This Sunday sees the day in the church calendar which I find most difficult, Remembrance Sunday. Throughout most of my life I have quietly hung out at the back of these kind of services and simply not joined in with any parts I’m unsure or uncomfortable with. Clearly, now I’m ordained, that’s no longer an option!!
So why do I find it so difficult?
Well firstly let me say that I’m aware that I have no right, no authority, to speak about this. Who am I to speak on this subject? How am I possibly qualified to speak on war when I haven’t seen one. I’ve never shot a gun with the intention of killing someone, I’ve never been shot at. My life has rarely, if ever, been in any real danger. I’m aware of this.
I’m also aware that for others this is no dry academic subject. But a subject of deep emotion and pain. I realise that there are people who have fought in wars, seen war first hand and live each day with the repercussions of that. I know that some people have lost loved ones … fathers, husbands, friends and more. I know that, I’m aware of that too.
And so it is with hesitant and uncertain steps that I choose to make my opinions known.
I (like most of us I assume!) had two granddads. I am proud of them both and am grateful to them both for their parts in forming me and making me who I am today. My Granddad Denny was a conscientious objector, because of his faith, and spent the 2nd World War working in a mental hospital. My Granddad Gerrard, on the other hand, fought in the 2nd world war. I don’t recall him ever speaking about it. According to my Dad he rarely spoke about his experiences. I do know that he won medals, medals he never collected. Medals he, apparently, didn’t want.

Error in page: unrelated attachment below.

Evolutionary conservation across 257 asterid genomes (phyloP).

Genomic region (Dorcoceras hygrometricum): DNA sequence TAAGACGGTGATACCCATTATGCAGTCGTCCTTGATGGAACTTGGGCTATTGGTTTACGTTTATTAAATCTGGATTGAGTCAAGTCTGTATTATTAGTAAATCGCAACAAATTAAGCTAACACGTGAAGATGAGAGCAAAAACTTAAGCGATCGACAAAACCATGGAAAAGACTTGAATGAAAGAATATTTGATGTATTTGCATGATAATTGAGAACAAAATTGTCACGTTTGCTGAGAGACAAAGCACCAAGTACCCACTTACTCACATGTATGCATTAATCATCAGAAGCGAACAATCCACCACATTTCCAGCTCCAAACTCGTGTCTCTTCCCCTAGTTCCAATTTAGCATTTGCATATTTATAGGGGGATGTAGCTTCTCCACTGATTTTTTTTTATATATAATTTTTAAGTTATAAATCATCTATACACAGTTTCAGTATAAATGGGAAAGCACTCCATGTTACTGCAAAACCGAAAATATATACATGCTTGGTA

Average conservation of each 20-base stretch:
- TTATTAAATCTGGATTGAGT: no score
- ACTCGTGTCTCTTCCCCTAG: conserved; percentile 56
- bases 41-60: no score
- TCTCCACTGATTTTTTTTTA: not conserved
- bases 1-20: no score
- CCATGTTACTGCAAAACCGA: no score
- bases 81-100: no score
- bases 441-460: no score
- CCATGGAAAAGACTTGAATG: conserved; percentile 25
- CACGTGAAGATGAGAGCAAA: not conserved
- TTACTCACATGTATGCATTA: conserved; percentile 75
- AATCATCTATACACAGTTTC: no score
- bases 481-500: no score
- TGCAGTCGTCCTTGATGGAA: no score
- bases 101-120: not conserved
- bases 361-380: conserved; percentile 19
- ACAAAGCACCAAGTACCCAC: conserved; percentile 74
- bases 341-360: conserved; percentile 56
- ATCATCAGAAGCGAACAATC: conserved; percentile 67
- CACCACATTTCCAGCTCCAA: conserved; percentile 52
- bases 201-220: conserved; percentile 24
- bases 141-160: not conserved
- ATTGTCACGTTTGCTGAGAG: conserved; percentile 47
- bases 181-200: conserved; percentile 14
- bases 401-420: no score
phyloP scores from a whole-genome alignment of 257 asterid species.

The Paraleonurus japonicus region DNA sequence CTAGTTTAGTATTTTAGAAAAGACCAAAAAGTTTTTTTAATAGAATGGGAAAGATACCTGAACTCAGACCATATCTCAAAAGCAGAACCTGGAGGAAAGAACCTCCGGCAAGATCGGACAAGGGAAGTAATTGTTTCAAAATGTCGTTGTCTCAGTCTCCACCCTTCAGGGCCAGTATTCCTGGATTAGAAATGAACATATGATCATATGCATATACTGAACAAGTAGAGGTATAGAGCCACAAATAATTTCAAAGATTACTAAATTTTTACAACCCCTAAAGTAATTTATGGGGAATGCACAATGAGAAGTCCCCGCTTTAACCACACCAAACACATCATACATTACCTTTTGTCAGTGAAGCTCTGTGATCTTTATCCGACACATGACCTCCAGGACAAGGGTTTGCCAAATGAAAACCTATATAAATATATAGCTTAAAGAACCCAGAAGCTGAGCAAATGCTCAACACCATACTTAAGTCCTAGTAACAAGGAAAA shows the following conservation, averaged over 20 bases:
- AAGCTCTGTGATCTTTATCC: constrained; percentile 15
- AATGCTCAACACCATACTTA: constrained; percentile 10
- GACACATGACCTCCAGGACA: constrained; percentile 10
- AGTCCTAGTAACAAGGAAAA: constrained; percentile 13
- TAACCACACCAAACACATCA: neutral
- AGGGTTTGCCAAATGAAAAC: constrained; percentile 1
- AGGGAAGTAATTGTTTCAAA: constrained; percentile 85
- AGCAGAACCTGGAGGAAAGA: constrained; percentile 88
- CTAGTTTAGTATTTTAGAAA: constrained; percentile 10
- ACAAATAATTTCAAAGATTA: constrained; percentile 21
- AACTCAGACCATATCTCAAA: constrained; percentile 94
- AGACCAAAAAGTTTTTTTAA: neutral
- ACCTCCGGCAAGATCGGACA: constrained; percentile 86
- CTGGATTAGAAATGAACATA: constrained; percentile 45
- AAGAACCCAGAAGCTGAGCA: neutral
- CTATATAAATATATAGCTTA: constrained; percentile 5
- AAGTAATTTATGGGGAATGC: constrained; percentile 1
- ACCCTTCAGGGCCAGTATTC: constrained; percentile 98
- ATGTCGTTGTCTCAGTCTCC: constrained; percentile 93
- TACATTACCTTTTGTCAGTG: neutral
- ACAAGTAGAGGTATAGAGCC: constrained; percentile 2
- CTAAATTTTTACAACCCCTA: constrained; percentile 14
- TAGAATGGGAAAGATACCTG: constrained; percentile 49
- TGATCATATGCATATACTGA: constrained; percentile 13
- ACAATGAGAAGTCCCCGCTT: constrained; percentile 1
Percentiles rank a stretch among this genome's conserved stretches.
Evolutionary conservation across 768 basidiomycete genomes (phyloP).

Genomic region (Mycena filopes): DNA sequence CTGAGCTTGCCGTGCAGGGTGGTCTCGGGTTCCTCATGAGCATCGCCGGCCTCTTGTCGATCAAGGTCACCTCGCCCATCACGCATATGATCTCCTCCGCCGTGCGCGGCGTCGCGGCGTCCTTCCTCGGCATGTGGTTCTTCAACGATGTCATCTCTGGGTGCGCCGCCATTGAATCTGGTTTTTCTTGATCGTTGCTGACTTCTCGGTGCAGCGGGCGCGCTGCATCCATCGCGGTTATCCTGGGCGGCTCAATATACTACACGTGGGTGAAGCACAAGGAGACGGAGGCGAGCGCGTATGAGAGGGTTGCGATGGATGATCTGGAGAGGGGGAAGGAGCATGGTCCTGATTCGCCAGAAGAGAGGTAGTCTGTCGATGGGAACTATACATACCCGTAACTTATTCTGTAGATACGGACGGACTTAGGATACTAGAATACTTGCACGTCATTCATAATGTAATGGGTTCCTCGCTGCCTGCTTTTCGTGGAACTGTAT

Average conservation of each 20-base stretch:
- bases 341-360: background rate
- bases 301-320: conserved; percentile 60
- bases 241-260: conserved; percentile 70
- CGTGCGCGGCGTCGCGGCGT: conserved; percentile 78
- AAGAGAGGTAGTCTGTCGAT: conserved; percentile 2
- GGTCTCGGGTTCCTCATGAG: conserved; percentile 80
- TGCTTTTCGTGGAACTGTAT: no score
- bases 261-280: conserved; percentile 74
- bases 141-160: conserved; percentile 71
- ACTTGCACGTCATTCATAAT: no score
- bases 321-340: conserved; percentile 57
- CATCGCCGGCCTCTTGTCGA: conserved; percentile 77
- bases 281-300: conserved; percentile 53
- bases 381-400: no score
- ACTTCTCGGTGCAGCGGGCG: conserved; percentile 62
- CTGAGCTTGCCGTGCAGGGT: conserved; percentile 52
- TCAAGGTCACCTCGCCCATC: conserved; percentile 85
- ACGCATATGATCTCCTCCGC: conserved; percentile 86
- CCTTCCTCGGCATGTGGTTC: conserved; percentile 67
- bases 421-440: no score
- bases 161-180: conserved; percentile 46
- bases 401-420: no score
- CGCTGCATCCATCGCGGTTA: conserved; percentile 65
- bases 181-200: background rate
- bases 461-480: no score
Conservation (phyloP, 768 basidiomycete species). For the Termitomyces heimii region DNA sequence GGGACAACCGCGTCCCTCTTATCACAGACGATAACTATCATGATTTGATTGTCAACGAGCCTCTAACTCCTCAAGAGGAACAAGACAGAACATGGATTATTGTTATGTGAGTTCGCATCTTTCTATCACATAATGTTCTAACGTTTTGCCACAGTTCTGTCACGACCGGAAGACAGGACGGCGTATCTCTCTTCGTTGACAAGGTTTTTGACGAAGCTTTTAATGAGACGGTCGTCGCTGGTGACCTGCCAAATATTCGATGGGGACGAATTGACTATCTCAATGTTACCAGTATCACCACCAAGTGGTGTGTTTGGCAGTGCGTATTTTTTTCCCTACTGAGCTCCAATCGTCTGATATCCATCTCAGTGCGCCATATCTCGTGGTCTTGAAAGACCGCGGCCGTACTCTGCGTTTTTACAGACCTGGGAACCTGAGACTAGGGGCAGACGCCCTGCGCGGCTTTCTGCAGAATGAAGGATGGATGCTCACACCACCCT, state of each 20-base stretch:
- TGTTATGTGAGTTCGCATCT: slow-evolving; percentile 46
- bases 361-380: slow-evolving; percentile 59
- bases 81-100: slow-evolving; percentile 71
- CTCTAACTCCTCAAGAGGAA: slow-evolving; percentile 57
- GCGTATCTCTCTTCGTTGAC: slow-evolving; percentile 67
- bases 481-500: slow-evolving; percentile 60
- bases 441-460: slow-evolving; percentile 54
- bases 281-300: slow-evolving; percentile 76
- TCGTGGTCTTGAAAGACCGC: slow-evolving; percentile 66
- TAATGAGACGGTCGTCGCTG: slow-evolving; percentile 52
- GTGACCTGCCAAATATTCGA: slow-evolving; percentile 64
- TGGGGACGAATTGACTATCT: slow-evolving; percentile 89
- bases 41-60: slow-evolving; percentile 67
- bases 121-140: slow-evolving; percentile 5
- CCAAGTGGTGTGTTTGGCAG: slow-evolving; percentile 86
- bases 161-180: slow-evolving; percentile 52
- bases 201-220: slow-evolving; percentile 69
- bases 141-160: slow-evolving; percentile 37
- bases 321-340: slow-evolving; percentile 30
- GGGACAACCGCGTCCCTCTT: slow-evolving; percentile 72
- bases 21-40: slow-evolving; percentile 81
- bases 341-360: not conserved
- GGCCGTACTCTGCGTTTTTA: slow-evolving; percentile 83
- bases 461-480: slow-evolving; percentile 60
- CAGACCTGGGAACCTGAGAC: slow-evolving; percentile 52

Harry Patch, who died in 2009, was the last survivor of the Western Front from World War 1. He spent 80 years refusing to talk about his experiences, refusing to attend regimental reunions and avoiding war films. He said bluntly, ‘If any man tells you he went over the top and he wasn’t scared, he’s a damn liar.’ He had strong opinions as to what we need to remember, insisting that we should remember those on ‘both sides of the line.’ He visited both British and German graves and placed a wreath of poppies on both. Furthermore, he spoke out against the message he saw being given through the act of Remembrance. In an interview in 2005 he said war ‘wasn’t worth it’ and described the modern day Remembrance Day as ‘just show business.’ In sadness he believed nothing had been learnt from the war.
How do we do Remembrance in a way that actually does justice to these men, and countless others, and their memory?
Remembrance day comes round each year, and as our living physical links to the World Wars leave us it is vital that we remember properly, because it is so easy to remember badly.
I worry about the direction remembrance day is going. The poppy appeal is now launched with full show biz fan fair and wearing a poppy has become a test of patriotism. Just a couple of years ago Jon Snow, the channel 4 news reader, caused controversy and heated debate when he refused to wear a poppy on air. The Royal British Legion itself pointed out how ironic this was as they explained that soldiers fought precisely so that people could be free to wear whatever they wanted!